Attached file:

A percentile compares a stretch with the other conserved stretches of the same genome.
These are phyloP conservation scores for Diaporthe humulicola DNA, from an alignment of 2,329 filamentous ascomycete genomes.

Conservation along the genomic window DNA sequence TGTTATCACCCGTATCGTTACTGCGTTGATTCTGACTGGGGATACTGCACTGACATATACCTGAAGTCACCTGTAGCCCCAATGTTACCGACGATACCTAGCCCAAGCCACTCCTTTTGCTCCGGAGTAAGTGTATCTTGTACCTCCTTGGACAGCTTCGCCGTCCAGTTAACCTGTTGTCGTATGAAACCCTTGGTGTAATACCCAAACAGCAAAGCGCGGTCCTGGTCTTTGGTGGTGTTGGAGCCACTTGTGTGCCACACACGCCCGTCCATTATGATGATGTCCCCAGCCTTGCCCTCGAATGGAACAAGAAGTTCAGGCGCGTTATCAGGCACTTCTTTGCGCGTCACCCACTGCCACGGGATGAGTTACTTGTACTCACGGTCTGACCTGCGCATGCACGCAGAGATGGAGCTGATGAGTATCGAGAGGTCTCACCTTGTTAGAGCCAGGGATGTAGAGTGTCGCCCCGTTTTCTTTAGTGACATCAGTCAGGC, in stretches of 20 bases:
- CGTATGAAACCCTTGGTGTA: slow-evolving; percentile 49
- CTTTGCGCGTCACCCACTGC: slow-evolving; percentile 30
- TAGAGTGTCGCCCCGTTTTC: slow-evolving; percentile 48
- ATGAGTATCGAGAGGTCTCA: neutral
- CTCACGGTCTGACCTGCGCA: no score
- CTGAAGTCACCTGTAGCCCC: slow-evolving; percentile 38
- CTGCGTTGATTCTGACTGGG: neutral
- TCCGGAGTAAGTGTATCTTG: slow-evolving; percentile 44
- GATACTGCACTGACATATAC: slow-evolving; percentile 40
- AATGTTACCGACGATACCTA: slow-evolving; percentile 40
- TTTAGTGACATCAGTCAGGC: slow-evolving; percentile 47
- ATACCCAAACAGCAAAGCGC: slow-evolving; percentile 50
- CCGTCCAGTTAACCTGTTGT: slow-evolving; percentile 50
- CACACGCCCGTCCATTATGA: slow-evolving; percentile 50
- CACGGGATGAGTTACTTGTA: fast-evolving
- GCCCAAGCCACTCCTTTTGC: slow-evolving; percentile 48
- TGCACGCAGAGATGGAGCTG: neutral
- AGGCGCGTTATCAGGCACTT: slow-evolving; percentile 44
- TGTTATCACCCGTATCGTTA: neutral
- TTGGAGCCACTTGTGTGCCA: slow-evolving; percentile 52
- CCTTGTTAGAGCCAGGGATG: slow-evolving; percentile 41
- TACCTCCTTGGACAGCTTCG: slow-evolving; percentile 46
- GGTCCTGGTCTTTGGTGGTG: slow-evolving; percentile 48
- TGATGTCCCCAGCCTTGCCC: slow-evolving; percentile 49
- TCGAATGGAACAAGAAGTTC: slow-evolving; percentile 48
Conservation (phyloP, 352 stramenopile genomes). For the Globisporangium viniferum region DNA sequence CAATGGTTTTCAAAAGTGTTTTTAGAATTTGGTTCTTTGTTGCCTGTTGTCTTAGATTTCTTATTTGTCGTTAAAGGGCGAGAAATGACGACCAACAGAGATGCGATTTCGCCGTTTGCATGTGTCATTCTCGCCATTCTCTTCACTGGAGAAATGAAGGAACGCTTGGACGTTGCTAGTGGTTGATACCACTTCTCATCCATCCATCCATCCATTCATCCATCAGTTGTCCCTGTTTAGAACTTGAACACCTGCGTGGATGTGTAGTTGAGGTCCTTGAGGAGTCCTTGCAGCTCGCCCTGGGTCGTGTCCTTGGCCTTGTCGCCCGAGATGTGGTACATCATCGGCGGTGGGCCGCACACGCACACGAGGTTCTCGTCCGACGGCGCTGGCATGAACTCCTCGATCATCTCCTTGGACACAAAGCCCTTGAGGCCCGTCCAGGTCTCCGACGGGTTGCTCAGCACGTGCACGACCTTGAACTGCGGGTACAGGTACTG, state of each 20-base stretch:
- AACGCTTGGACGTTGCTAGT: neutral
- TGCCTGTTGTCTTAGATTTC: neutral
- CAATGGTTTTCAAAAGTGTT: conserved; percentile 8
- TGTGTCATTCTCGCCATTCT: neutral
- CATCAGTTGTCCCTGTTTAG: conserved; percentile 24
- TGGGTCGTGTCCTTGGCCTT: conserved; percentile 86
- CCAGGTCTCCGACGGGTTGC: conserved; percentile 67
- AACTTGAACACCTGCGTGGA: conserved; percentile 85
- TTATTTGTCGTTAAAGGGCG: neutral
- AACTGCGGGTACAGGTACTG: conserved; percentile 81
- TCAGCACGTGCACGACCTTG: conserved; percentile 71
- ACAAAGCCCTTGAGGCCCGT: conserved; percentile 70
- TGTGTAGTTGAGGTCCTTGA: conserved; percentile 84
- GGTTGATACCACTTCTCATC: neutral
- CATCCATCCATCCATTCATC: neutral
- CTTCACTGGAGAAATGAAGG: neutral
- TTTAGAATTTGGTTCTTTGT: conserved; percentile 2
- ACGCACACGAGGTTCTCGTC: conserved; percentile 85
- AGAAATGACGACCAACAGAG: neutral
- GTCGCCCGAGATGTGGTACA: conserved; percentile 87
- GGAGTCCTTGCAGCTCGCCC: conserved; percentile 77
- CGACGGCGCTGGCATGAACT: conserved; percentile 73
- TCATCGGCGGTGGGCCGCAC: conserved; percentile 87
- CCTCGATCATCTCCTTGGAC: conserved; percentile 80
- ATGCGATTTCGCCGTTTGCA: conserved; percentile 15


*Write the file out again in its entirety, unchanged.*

A percentile compares a stretch with the other conserved stretches of the same genome.
These are phyloP conservation scores for Diaporthe humulicola DNA, from an alignment of 2,329 filamentous ascomycete genomes.

Conservation along the genomic window DNA sequence TGTTATCACCCGTATCGTTACTGCGTTGATTCTGACTGGGGATACTGCACTGACATATACCTGAAGTCACCTGTAGCCCCAATGTTACCGACGATACCTAGCCCAAGCCACTCCTTTTGCTCCGGAGTAAGTGTATCTTGTACCTCCTTGGACAGCTTCGCCGTCCAGTTAACCTGTTGTCGTATGAAACCCTTGGTGTAATACCCAAACAGCAAAGCGCGGTCCTGGTCTTTGGTGGTGTTGGAGCCACTTGTGTGCCACACACGCCCGTCCATTATGATGATGTCCCCAGCCTTGCCCTCGAATGGAACAAGAAGTTCAGGCGCGTTATCAGGCACTTCTTTGCGCGTCACCCACTGCCACGGGATGAGTTACTTGTACTCACGGTCTGACCTGCGCATGCACGCAGAGATGGAGCTGATGAGTATCGAGAGGTCTCACCTTGTTAGAGCCAGGGATGTAGAGTGTCGCCCCGTTTTCTTTAGTGACATCAGTCAGGC, in stretches of 20 bases:
- CGTATGAAACCCTTGGTGTA: slow-evolving; percentile 49
- CTTTGCGCGTCACCCACTGC: slow-evolving; percentile 30
- TAGAGTGTCGCCCCGTTTTC: slow-evolving; percentile 48
- ATGAGTATCGAGAGGTCTCA: neutral
- CTCACGGTCTGACCTGCGCA: no score
- CTGAAGTCACCTGTAGCCCC: slow-evolving; percentile 38
- CTGCGTTGATTCTGACTGGG: neutral
- TCCGGAGTAAGTGTATCTTG: slow-evolving; percentile 44
- GATACTGCACTGACATATAC: slow-evolving; percentile 40
- AATGTTACCGACGATACCTA: slow-evolving; percentile 40
- TTTAGTGACATCAGTCAGGC: slow-evolving; percentile 47
- ATACCCAAACAGCAAAGCGC: slow-evolving; percentile 50
- CCGTCCAGTTAACCTGTTGT: slow-evolving; percentile 50
- CACACGCCCGTCCATTATGA: slow-evolving; percentile 50
- CACGGGATGAGTTACTTGTA: fast-evolving
- GCCCAAGCCACTCCTTTTGC: slow-evolving; percentile 48
- TGCACGCAGAGATGGAGCTG: neutral
- AGGCGCGTTATCAGGCACTT: slow-evolving; percentile 44
- TGTTATCACCCGTATCGTTA: neutral
- TTGGAGCCACTTGTGTGCCA: slow-evolving; percentile 52
- CCTTGTTAGAGCCAGGGATG: slow-evolving; percentile 41
- TACCTCCTTGGACAGCTTCG: slow-evolving; percentile 46
- GGTCCTGGTCTTTGGTGGTG: slow-evolving; percentile 48
- TGATGTCCCCAGCCTTGCCC: slow-evolving; percentile 49
- TCGAATGGAACAAGAAGTTC: slow-evolving; percentile 48
Conservation (phyloP, 352 stramenopile genomes). For the Globisporangium viniferum region DNA sequence CAATGGTTTTCAAAAGTGTTTTTAGAATTTGGTTCTTTGTTGCCTGTTGTCTTAGATTTCTTATTTGTCGTTAAAGGGCGAGAAATGACGACCAACAGAGATGCGATTTCGCCGTTTGCATGTGTCATTCTCGCCATTCTCTTCACTGGAGAAATGAAGGAACGCTTGGACGTTGCTAGTGGTTGATACCACTTCTCATCCATCCATCCATCCATTCATCCATCAGTTGTCCCTGTTTAGAACTTGAACACCTGCGTGGATGTGTAGTTGAGGTCCTTGAGGAGTCCTTGCAGCTCGCCCTGGGTCGTGTCCTTGGCCTTGTCGCCCGAGATGTGGTACATCATCGGCGGTGGGCCGCACACGCACACGAGGTTCTCGTCCGACGGCGCTGGCATGAACTCCTCGATCATCTCCTTGGACACAAAGCCCTTGAGGCCCGTCCAGGTCTCCGACGGGTTGCTCAGCACGTGCACGACCTTGAACTGCGGGTACAGGTACTG, state of each 20-base stretch:
- AACGCTTGGACGTTGCTAGT: neutral
- TGCCTGTTGTCTTAGATTTC: neutral
- CAATGGTTTTCAAAAGTGTT: conserved; percentile 8
- TGTGTCATTCTCGCCATTCT: neutral
- CATCAGTTGTCCCTGTTTAG: conserved; percentile 24
- TGGGTCGTGTCCTTGGCCTT: conserved; percentile 86
- CCAGGTCTCCGACGGGTTGC: conserved; percentile 67
- AACTTGAACACCTGCGTGGA: conserved; percentile 85
- TTATTTGTCGTTAAAGGGCG: neutral
- AACTGCGGGTACAGGTACTG: conserved; percentile 81
- TCAGCACGTGCACGACCTTG: conserved; percentile 71
- ACAAAGCCCTTGAGGCCCGT: conserved; percentile 70
- TGTGTAGTTGAGGTCCTTGA: conserved; percentile 84
- GGTTGATACCACTTCTCATC: neutral
- CATCCATCCATCCATTCATC: neutral
- CTTCACTGGAGAAATGAAGG: neutral
- TTTAGAATTTGGTTCTTTGT: conserved; percentile 2
- ACGCACACGAGGTTCTCGTC: conserved; percentile 85
- AGAAATGACGACCAACAGAG: neutral
- GTCGCCCGAGATGTGGTACA: conserved; percentile 87
- GGAGTCCTTGCAGCTCGCCC: conserved; percentile 77
- CGACGGCGCTGGCATGAACT: conserved; percentile 73
- TCATCGGCGGTGGGCCGCAC: conserved; percentile 87
- CCTCGATCATCTCCTTGGAC: conserved; percentile 80
- ATGCGATTTCGCCGTTTGCA: conserved; percentile 15